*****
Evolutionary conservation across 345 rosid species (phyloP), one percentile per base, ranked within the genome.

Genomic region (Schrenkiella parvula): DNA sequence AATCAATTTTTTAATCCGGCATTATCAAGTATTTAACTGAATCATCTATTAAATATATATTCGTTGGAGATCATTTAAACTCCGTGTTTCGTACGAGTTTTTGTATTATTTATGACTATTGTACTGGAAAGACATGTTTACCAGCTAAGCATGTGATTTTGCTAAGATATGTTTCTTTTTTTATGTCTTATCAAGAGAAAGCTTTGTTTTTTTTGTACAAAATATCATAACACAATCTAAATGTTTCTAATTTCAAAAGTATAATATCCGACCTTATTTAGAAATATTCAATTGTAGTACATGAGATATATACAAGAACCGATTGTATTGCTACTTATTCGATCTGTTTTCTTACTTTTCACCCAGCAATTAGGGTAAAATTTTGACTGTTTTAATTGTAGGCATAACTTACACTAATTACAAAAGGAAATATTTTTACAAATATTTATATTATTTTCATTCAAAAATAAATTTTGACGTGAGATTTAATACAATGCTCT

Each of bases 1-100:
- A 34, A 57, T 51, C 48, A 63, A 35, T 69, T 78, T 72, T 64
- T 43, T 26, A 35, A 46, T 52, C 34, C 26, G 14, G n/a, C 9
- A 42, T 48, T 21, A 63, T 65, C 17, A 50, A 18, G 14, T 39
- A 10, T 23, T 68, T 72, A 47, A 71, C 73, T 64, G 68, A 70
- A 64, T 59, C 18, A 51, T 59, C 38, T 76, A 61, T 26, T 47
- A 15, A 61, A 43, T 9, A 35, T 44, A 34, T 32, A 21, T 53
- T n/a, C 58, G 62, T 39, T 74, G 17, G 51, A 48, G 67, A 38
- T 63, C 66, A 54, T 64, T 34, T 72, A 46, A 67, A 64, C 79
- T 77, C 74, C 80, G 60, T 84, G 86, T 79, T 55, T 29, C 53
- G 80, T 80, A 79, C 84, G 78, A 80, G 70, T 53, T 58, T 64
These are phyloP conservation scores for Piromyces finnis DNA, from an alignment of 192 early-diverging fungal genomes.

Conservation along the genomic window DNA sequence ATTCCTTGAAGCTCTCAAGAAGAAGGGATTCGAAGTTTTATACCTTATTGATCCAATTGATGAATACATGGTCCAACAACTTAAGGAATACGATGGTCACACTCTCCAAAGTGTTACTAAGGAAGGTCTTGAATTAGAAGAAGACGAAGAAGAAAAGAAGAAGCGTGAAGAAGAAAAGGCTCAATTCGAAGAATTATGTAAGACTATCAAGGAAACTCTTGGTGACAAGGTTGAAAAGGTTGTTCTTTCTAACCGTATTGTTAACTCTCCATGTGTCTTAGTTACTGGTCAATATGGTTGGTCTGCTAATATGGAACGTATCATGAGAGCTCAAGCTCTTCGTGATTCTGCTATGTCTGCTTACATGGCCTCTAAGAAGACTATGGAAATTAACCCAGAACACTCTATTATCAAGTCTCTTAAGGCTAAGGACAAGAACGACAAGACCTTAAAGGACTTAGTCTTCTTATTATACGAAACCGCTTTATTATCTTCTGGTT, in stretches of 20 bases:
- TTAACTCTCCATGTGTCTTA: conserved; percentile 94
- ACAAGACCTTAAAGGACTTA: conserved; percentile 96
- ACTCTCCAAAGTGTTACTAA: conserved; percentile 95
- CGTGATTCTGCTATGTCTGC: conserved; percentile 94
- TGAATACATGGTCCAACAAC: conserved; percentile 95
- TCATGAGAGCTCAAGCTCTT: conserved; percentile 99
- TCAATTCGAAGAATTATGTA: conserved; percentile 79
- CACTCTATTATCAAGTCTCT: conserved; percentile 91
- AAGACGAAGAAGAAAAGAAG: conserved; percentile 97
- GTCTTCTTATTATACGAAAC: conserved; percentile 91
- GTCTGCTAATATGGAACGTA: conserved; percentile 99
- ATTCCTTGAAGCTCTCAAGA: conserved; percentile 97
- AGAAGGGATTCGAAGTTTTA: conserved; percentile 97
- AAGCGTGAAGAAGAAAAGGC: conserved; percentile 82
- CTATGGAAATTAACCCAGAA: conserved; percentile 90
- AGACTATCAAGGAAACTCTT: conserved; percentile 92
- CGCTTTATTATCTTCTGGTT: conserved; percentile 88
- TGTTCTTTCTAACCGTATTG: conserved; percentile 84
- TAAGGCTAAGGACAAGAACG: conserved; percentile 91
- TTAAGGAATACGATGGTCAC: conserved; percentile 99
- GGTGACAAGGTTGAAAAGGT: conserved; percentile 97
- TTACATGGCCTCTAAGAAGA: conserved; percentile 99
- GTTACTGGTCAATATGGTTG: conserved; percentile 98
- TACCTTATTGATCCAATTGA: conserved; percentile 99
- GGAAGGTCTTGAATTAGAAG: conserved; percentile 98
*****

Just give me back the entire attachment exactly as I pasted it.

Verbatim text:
Evolutionary conservation across 345 rosid species (phyloP), one percentile per base, ranked within the genome.

Genomic region (Schrenkiella parvula): DNA sequence AATCAATTTTTTAATCCGGCATTATCAAGTATTTAACTGAATCATCTATTAAATATATATTCGTTGGAGATCATTTAAACTCCGTGTTTCGTACGAGTTTTTGTATTATTTATGACTATTGTACTGGAAAGACATGTTTACCAGCTAAGCATGTGATTTTGCTAAGATATGTTTCTTTTTTTATGTCTTATCAAGAGAAAGCTTTGTTTTTTTTGTACAAAATATCATAACACAATCTAAATGTTTCTAATTTCAAAAGTATAATATCCGACCTTATTTAGAAATATTCAATTGTAGTACATGAGATATATACAAGAACCGATTGTATTGCTACTTATTCGATCTGTTTTCTTACTTTTCACCCAGCAATTAGGGTAAAATTTTGACTGTTTTAATTGTAGGCATAACTTACACTAATTACAAAAGGAAATATTTTTACAAATATTTATATTATTTTCATTCAAAAATAAATTTTGACGTGAGATTTAATACAATGCTCT

Each of bases 1-100:
- A 34, A 57, T 51, C 48, A 63, A 35, T 69, T 78, T 72, T 64
- T 43, T 26, A 35, A 46, T 52, C 34, C 26, G 14, G n/a, C 9
- A 42, T 48, T 21, A 63, T 65, C 17, A 50, A 18, G 14, T 39
- A 10, T 23, T 68, T 72, A 47, A 71, C 73, T 64, G 68, A 70
- A 64, T 59, C 18, A 51, T 59, C 38, T 76, A 61, T 26, T 47
- A 15, A 61, A 43, T 9, A 35, T 44, A 34, T 32, A 21, T 53
- T n/a, C 58, G 62, T 39, T 74, G 17, G 51, A 48, G 67, A 38
- T 63, C 66, A 54, T 64, T 34, T 72, A 46, A 67, A 64, C 79
- T 77, C 74, C 80, G 60, T 84, G 86, T 79, T 55, T 29, C 53
- G 80, T 80, A 79, C 84, G 78, A 80, G 70, T 53, T 58, T 64
These are phyloP conservation scores for Piromyces finnis DNA, from an alignment of 192 early-diverging fungal genomes.

Conservation along the genomic window DNA sequence ATTCCTTGAAGCTCTCAAGAAGAAGGGATTCGAAGTTTTATACCTTATTGATCCAATTGATGAATACATGGTCCAACAACTTAAGGAATACGATGGTCACACTCTCCAAAGTGTTACTAAGGAAGGTCTTGAATTAGAAGAAGACGAAGAAGAAAAGAAGAAGCGTGAAGAAGAAAAGGCTCAATTCGAAGAATTATGTAAGACTATCAAGGAAACTCTTGGTGACAAGGTTGAAAAGGTTGTTCTTTCTAACCGTATTGTTAACTCTCCATGTGTCTTAGTTACTGGTCAATATGGTTGGTCTGCTAATATGGAACGTATCATGAGAGCTCAAGCTCTTCGTGATTCTGCTATGTCTGCTTACATGGCCTCTAAGAAGACTATGGAAATTAACCCAGAACACTCTATTATCAAGTCTCTTAAGGCTAAGGACAAGAACGACAAGACCTTAAAGGACTTAGTCTTCTTATTATACGAAACCGCTTTATTATCTTCTGGTT, in stretches of 20 bases:
- TTAACTCTCCATGTGTCTTA: conserved; percentile 94
- ACAAGACCTTAAAGGACTTA: conserved; percentile 96
- ACTCTCCAAAGTGTTACTAA: conserved; percentile 95
- CGTGATTCTGCTATGTCTGC: conserved; percentile 94
- TGAATACATGGTCCAACAAC: conserved; percentile 95
- TCATGAGAGCTCAAGCTCTT: conserved; percentile 99
- TCAATTCGAAGAATTATGTA: conserved; percentile 79
- CACTCTATTATCAAGTCTCT: conserved; percentile 91
- AAGACGAAGAAGAAAAGAAG: conserved; percentile 97
- GTCTTCTTATTATACGAAAC: conserved; percentile 91
- GTCTGCTAATATGGAACGTA: conserved; percentile 99
- ATTCCTTGAAGCTCTCAAGA: conserved; percentile 97
- AGAAGGGATTCGAAGTTTTA: conserved; percentile 97
- AAGCGTGAAGAAGAAAAGGC: conserved; percentile 82
- CTATGGAAATTAACCCAGAA: conserved; percentile 90
- AGACTATCAAGGAAACTCTT: conserved; percentile 92
- CGCTTTATTATCTTCTGGTT: conserved; percentile 88
- TGTTCTTTCTAACCGTATTG: conserved; percentile 84
- TAAGGCTAAGGACAAGAACG: conserved; percentile 91
- TTAAGGAATACGATGGTCAC: conserved; percentile 99
- GGTGACAAGGTTGAAAAGGT: conserved; percentile 97
- TTACATGGCCTCTAAGAAGA: conserved; percentile 99
- GTTACTGGTCAATATGGTTG: conserved; percentile 98
- TACCTTATTGATCCAATTGA: conserved; percentile 99
- GGAAGGTCTTGAATTAGAAG: conserved; percentile 98